Harford council continues debating master plan amendments

The Harford County Council continued sifting through the proposed 2012 master plan last week, approving amendments that would set aesthetic guidelines for commercial projects, encourage redevelopment and protect specific watersheds, among other issues.

At their meeting Feb. 21, the council members also added amendments to address the issue of "substantial" truck traffic in the Dublin-Darlington community area and upgrade the Hickory crossroads of Routes 1, 23 and 543 from a "neighborhood center" to a "community center" because it has grown into a significant retail and commercial area.

Council President Billy Boniface supported that change, saying Route 543 and the Bel Air Bypass "is quickly becoming a large retail center... [where] people from northern Harford County come to shop."

Councilwoman Mary Ann Lisanti also introduced six amendments, all of which were approved, that mentioned the need for additional recreational opportunities in the Bush River area, added a strategic growth plan created by the Forest Greens and Perryman Community Association, maintained the expanding development between Havre de Grace and Aberdeen and dealt with the Havre de Grace-Aberdeen community planning area, especially around I-95 in Havre de Grace.

"This interchange is planned to undergo some major changes," Lisanti said, mentioning the ongoing plans by Upper Chesapeake Health to build a campus there.

Boniface suggested holding two amendments about developing limits on noise and visual pollution and protecting ecosystems in natural resource districts by forbidding "major disturbances" like stormwater management facilities, sewage pumping stations and nonessential roads.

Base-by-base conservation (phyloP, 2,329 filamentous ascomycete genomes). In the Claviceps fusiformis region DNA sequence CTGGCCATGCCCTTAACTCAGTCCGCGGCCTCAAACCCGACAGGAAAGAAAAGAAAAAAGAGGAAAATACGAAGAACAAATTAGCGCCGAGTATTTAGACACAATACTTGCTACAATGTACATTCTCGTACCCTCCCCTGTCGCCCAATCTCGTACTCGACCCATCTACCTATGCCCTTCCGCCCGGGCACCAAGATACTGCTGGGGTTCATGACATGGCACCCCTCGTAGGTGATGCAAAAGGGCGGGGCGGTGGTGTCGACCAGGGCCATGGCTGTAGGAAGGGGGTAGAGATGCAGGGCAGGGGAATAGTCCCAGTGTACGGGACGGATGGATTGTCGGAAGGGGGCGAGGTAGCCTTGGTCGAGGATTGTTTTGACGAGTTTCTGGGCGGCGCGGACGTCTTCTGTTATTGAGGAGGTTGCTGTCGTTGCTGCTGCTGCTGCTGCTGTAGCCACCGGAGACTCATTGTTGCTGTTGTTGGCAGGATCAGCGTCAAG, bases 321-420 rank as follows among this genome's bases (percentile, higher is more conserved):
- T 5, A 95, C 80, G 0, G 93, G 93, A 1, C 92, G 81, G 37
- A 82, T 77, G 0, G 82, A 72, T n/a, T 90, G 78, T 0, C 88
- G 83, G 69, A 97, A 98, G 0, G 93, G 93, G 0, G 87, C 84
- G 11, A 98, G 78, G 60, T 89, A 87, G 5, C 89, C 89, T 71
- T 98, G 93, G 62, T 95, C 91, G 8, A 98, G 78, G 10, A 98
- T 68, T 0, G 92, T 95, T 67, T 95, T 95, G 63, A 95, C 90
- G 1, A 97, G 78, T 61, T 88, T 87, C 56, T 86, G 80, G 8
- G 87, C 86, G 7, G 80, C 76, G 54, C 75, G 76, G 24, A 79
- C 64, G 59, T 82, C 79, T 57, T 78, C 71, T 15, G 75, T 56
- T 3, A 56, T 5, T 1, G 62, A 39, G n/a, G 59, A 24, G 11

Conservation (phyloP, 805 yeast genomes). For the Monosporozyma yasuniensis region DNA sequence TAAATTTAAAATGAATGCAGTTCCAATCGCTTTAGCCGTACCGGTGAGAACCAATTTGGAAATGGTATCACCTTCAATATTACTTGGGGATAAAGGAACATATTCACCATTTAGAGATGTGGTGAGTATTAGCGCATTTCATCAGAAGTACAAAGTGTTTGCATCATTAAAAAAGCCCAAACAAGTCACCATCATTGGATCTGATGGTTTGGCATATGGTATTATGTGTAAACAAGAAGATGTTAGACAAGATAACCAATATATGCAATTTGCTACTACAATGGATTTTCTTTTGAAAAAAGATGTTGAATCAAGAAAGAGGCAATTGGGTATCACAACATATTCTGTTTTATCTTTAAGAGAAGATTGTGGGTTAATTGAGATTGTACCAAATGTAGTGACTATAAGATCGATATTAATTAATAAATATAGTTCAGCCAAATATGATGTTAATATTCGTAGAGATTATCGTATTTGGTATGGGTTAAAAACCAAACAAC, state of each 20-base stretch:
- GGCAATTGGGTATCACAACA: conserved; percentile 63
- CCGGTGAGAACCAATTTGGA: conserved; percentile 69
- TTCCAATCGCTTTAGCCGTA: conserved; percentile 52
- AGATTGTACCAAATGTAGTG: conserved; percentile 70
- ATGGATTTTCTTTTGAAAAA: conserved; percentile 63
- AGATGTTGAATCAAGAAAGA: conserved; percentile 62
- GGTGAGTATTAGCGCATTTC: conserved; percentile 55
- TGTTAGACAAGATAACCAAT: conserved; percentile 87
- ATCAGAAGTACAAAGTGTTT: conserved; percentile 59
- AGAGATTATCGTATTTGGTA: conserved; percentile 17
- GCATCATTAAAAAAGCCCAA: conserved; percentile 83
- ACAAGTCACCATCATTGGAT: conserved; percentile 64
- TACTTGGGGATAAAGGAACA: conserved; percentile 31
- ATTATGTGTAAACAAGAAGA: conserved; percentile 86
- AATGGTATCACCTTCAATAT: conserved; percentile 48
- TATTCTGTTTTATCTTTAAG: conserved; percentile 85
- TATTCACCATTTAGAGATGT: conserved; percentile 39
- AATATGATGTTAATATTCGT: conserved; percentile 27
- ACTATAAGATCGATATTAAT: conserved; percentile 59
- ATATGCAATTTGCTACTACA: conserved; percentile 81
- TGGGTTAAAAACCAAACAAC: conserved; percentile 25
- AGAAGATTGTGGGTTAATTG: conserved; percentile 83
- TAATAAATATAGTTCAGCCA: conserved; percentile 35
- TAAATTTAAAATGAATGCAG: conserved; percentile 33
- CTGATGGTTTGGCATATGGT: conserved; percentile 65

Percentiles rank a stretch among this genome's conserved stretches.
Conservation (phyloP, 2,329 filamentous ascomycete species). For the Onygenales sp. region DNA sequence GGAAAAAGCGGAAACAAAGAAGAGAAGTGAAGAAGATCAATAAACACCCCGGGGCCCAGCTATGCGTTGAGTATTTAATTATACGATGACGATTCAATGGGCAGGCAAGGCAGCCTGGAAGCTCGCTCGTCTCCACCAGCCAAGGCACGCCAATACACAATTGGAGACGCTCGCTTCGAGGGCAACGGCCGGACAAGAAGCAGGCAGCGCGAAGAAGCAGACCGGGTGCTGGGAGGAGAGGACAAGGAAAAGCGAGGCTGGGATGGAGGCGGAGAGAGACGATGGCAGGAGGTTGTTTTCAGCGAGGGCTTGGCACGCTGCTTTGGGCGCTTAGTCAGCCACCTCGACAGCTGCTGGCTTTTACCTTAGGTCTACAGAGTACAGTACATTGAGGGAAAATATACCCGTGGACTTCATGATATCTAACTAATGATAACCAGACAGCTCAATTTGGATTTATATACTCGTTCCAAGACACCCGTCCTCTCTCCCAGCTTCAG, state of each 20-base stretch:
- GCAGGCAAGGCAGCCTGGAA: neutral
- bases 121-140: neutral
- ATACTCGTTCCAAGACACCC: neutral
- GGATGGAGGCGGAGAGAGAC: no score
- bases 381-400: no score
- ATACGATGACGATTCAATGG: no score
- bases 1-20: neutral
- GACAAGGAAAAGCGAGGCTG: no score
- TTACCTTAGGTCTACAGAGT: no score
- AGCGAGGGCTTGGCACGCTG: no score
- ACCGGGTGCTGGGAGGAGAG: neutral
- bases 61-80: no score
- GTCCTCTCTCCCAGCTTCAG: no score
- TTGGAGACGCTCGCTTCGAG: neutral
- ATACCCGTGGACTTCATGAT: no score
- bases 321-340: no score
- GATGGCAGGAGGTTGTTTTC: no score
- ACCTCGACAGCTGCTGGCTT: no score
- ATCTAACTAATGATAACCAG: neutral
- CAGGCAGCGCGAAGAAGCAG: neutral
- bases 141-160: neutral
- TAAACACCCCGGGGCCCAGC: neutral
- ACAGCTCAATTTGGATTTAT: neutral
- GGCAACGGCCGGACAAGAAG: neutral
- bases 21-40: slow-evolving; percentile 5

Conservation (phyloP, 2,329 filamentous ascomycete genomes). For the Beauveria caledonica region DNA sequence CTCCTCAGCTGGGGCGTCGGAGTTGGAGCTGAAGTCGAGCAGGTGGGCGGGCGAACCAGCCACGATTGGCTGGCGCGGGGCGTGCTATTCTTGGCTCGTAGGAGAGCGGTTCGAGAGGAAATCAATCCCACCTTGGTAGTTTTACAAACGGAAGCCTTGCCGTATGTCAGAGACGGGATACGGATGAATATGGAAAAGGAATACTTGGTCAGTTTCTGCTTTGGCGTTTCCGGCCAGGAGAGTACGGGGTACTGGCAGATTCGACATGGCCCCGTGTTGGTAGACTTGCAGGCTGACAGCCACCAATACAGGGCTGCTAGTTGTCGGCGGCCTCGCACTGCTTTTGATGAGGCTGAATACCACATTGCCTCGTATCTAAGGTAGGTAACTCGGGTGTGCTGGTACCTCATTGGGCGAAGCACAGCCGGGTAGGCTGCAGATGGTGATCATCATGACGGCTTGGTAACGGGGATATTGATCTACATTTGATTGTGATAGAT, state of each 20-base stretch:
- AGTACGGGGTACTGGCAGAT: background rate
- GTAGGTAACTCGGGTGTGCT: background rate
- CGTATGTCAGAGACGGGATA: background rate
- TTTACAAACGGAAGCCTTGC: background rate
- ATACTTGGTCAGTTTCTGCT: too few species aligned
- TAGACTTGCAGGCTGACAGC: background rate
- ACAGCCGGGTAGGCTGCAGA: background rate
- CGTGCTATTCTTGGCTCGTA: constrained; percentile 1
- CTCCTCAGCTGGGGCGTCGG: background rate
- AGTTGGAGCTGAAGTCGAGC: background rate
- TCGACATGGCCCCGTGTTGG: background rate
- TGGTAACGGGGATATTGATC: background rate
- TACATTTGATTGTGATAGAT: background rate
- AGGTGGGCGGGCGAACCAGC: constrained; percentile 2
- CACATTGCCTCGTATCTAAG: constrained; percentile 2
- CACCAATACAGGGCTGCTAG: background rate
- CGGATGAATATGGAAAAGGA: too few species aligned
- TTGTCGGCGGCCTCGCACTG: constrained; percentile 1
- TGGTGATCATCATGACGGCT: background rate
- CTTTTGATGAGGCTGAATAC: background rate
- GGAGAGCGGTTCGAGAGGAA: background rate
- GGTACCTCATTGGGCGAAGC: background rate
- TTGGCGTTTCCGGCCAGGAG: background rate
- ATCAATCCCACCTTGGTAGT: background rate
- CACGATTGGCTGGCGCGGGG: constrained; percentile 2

Planning and zoning director Pete Gutwald noted Harford has one of the strictest NRDs in the state.

"Giving flexibility to allow some of these things that will improve the amenities to the development process could actually have greater impacts to the environment as well," he said.

An amendment to evaluate alternatives to septic for wastewater treatment in the Churchville-Creswell area also got support from Boniface.

"We'll have to start thinking out of the box and I think it's important we recognize that," he said.

Councilman Jim McMahan told Gutwald the creation of design standards for "big box retail centers," to make them complement the existing community, is an important amendment.

"We really need to look at this in the future, really make it look not like a box," McMahan said.

Councilman Joe Woods continued to discuss how to address the property plans for the Center for the Arts in Abingdon in the master plan.

One proposed amendment would kill a paragraph describing the proposed property, calling it "an educational/cultural 'downtown' area for the Abingdon-Emmorton Community Area" and encouraging access to the site be from Tollgate Road, with a natural buffer to Route 24.

Councilman Dick Slutzky said: "I'm not sure I understand the benefit for doing this, unless this is codified... It's just a suggestion, a guidance, but there are [memorandums of understanding] that exist that provide us a certain amount of risk in accepting this amendment."

"I don't want to discuss those risks now because I don't want to make that an obvious public statement, but my council members have been part of that conversation," Slutzky said.

Woods said he is not sure how many people have seen the MOU "or understand the true intent of what that property would be used for."

"It seems this just has the council signing a master plan without knowing all the viewpoints," he said. "That causes me a lot of concern."